From Wikipedia: A mashup
is a website or web application that seamlessly combines content from more than
one source into an integrated experience.
From Dharmesh Shah: A gnashup
is a mashup that eventually causes gnashing of teeth because the developer
thought she was building a viable business, when in fact, she was really
conducting a controlled experiment for the benefit of Google and others.
Mashups are all the rage. Many new startups are creating
applications that leverage available web applications that provide APIs (like
Google Maps). These mashup applications put together pieces of web
functionality like search, mapping, photos, news, shopping, etc. into a single,
composite application. These applications weren’t easy to construct
“back in the day” as the web services required to power them simply
didn’t exist. Now, more and more companies are making interesting
web services available for the aspiring mashup developer.
So, what do I have against mashups? Nothing. I think
mashups, as a concept, are a fine thing. As a user, I find them fun and
interesting (and sometimes even useful). My issue is that from an
entrepreneurial perspective, too many mashup startup founders seem to be
working under the misguided notion that they’re building a viable
business – when in most cases, they’re not…
Here are my issues with mashups, and what might cause them to become
Abound: At the heart of the mashup is the use of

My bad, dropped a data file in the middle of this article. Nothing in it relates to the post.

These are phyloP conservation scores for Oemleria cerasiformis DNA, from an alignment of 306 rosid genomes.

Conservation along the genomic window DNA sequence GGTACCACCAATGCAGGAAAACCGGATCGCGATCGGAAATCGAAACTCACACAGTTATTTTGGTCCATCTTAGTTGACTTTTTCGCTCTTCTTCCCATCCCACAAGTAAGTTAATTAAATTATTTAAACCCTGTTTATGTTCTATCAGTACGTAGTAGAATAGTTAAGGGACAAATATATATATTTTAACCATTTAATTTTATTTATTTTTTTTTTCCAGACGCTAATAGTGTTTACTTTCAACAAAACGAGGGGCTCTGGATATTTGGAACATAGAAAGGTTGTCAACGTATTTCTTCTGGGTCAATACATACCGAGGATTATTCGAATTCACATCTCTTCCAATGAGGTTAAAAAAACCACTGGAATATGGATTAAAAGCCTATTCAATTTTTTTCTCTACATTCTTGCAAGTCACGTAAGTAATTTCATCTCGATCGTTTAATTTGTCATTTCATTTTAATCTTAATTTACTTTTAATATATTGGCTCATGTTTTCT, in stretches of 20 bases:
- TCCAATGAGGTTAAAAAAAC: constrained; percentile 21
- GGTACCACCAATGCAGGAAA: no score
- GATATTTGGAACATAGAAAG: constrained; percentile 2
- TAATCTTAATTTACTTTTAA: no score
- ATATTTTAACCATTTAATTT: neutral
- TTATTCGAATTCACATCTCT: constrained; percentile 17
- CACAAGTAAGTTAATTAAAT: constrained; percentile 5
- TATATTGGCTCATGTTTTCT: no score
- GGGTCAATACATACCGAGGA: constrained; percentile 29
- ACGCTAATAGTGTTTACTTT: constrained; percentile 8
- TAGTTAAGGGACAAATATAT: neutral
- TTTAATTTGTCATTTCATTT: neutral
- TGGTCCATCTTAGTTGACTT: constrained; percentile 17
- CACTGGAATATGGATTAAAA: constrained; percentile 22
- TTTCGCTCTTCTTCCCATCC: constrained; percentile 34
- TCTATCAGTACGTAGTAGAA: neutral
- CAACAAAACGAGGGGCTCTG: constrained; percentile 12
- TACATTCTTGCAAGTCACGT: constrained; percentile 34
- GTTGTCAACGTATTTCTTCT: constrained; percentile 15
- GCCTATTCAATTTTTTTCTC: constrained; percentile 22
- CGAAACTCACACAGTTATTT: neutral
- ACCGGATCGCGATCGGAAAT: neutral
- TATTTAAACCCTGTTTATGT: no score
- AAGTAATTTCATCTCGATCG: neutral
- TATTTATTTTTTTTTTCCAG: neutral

one or more “key” services that make the mashup possible.
In essence, the mashup depends
on the existence of a set of web services in order to work. If one
or more of these services becomes “unavailable”, everything
Of SLAs (Service Level Agreements): The above
dependencies wouldn’t be so bad if you could somehow have assurances
or guarantees of certain “uptimes” and availability.
But, in most cases, there is no such guarantee. In fact, many
of the available services mashup developers use today can’t even be
“purchased” (i.e. paid for), and hence there is little
motivation for the providers to offer guarantees or assurances.
- No Good Way Of Dividing Up The Value: Assuming
that there was some possible business model here (I’ll put on my
simple business guy hat and suggest that you might actually charge for
your application someday), its still unclear how the value gets divided up
and who gets paid what. Even if you’re building a revenue
model on advertising, how do the other
service providers make any money?
Absence Of Malicious Intent Is Not
Enough: One of the common arguments I hear from mashup
developers is: “Hey, Google has no motivation to cut me off.
They’re running a multi-billion dollar business.”. I
could even support this argument further by noting that part of Google’s
core philosophy is “do no evil”. However, as it turns out,
this doesn’t really mean much.
For example, lets assume you were writing an application for Microsoft
Windows. This application would be “consuming” software
services (core operating system features) through an API and doing (hopefully)
interesting things. Sound familiar? Remind you of mashups?
That’s because it’s a similar concept. Software developers
have been using third-party platforms and services for a long, long time.
Now, here’s what makes this interesting: